Cuba’s biggest direct foreign investor Sherritt International Corporation is proposing new nickel, cobalt, oil and gasrelated ventures in the country.
Currently the world’s leading laterite nickel producer, the Canadian corporation says its priorities this year are to maintain that status, while also reducing net direct costs at its Moa plant and delivering world-class levels of environmental, health and safety and sustainability standards.
Its president and executive director David Pathe indicated that this year’s objectives also include maximizing opportunities in the energy sector, maintaining liquidity, strengthening its general balance and achieving greater effectivity within the organization.
According to Pathe, Sherritt’s investments in Cuba represent a joint enterprise that produces 33,000 tons of nickel and over 3000 tons of cobalt per year, as well as a one-third investment in an energy enterprise with a 506 megavolt production capacity and an oil enterprise that extracts 15,000 barrels daily.
He also explained that Sherritt is responsible for 15% of the energy available on the Cuban grid via Energas SA, a company made up of a trilateral cooperation between Sherritt and the Cuban energy companies Unión Cuba-Petróleo (Cupet) and Unión Eléctrica.
Sherritt boasts a presence in Cuba since 1991 and recently completed works on a new acid plant in Moa. The corporation hopes to see returns on this investment reflected in its running costs soon. In the future it will focus on improving operations processes in order to deliver a better cost-benefit ratio.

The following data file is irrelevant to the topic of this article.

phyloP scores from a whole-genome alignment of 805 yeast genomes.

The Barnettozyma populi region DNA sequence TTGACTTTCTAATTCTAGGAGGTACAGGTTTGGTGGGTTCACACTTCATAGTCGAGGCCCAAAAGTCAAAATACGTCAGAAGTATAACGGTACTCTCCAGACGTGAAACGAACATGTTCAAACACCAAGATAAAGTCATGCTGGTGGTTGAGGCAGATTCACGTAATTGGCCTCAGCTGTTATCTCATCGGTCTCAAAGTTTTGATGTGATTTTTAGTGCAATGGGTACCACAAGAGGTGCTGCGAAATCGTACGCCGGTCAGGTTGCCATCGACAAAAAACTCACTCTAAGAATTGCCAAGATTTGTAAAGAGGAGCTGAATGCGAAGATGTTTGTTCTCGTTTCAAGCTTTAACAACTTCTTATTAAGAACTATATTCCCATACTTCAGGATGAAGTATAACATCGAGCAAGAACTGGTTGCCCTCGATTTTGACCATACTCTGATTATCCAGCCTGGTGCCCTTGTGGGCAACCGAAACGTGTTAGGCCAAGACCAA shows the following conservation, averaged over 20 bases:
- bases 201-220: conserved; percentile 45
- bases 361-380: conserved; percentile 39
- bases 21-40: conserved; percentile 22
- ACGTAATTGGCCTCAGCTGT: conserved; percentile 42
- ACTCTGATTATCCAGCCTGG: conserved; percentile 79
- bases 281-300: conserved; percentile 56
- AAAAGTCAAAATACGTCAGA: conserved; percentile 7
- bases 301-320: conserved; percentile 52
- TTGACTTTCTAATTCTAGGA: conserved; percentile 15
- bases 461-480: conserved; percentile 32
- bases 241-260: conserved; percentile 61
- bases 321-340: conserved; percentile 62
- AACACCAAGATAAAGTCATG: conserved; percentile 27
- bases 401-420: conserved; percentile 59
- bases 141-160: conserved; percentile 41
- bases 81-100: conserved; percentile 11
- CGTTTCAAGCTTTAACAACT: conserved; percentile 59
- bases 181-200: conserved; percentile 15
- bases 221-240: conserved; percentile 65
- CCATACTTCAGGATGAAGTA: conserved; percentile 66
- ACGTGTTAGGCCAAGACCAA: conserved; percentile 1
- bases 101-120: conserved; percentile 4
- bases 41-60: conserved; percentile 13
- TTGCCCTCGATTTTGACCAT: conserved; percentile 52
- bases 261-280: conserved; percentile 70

Oil Industry Investment Within the energy sector Sherritt has earmarked capital for investment in Block 10, one of forty-five drilling zones in the northern coastal area between Havana and Matanzas. More broadly Sherritt aims to strengthen the health of its business in this area and develop even more robust strategic relationships with Cuba.
At this point the project is focused on exploratory drilling and analysis in this block as this zone is thought to hold much commercial potential.
In Pathe’s opinion Cuba’s commercial oil, gas and energy entities performed solidly in 2016, both in terms of turnover and the adjusted EBITDA (earnings before interest, taxes, depreciation and amortization).
Sherritt employs some 2,500 Cuban technicians and workers across its operations on the island, including the shared risk enterprises. He described the staff as very talented.
Pathe told CubaPlus that the organization he directs has been a complete success in Cuba and he is proud of the business and the links that have been built up with the country. He also said he feels very optimistic despite the continuing volatility of the markets and much uncertainty in the world.
“We know it’s hard to predict the direction of oil prices at the moment, but we hold the hope that they will improve,” he added.